Who is behind Science in School? Inspire article

The Science in School office will be closing for Christmas soon, but first I’d like to thank everyone involved.

Image courtesy of Vasile
Cotovanu; image source: Flickr

To start with, our readers. So far in 2016, 864 000 people from 238 countries have visited our website, led by search terms as varied as ‘how to build a particle accelerator’, ‘building your own radio telescope’, ‘the effects of heat on matter’, ‘forensic entomology’, ‘blood group test experiment’, ‘life on the ISS’, ‘how to make a DNA model using recycled materials’ and ‘the structure of starch’. We also sent print copies of Science in School to nearly 5000 teachers in 42 European countries.

Where do all these articles come from, though? Essentially, a huge community of enthusiastic volunteers. Teachers and scientists, keen to share their inspiration and insight with colleagues from across the world, write most of the articles. A group of 113 active science teachers then help us to decide which articles to publish and how to adapt them to be most useful in the classroom. Next, the 10 members of our editorial board decide which articles to publish in each issue. And finally, 534 teachers and scientists translate many of the articles into any of 31 European languages. Of course none of this would be possible without the support of EIROforum, which publishes and funds Science in School.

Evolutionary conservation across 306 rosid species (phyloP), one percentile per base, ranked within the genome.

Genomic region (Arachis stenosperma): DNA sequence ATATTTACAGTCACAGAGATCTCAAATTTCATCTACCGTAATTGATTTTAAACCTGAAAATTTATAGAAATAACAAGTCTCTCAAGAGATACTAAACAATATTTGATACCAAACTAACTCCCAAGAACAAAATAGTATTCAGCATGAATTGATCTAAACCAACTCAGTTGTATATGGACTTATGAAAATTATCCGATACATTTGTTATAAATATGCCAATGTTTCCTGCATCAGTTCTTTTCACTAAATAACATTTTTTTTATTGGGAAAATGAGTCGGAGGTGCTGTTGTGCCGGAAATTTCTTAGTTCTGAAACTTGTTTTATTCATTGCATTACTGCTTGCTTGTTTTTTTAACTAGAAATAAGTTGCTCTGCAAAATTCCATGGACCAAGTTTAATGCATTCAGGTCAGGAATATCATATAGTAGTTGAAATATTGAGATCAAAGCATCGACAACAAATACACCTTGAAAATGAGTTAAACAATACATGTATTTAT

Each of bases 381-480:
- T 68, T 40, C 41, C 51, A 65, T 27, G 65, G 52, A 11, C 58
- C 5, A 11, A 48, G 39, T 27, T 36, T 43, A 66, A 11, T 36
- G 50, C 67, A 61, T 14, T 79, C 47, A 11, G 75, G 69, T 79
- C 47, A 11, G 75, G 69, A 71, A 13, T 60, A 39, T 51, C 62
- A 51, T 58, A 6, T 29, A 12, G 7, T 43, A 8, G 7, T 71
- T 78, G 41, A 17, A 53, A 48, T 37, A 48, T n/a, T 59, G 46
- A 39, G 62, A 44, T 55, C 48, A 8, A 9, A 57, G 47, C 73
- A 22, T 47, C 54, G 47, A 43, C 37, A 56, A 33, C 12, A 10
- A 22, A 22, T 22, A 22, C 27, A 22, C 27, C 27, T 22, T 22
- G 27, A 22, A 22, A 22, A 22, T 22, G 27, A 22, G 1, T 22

Many thanks to all of you – in particular our authors, translators and reviewers. We wish you an enjoyable holiday and a well deserved rest, and look forward to working with you further in 2017.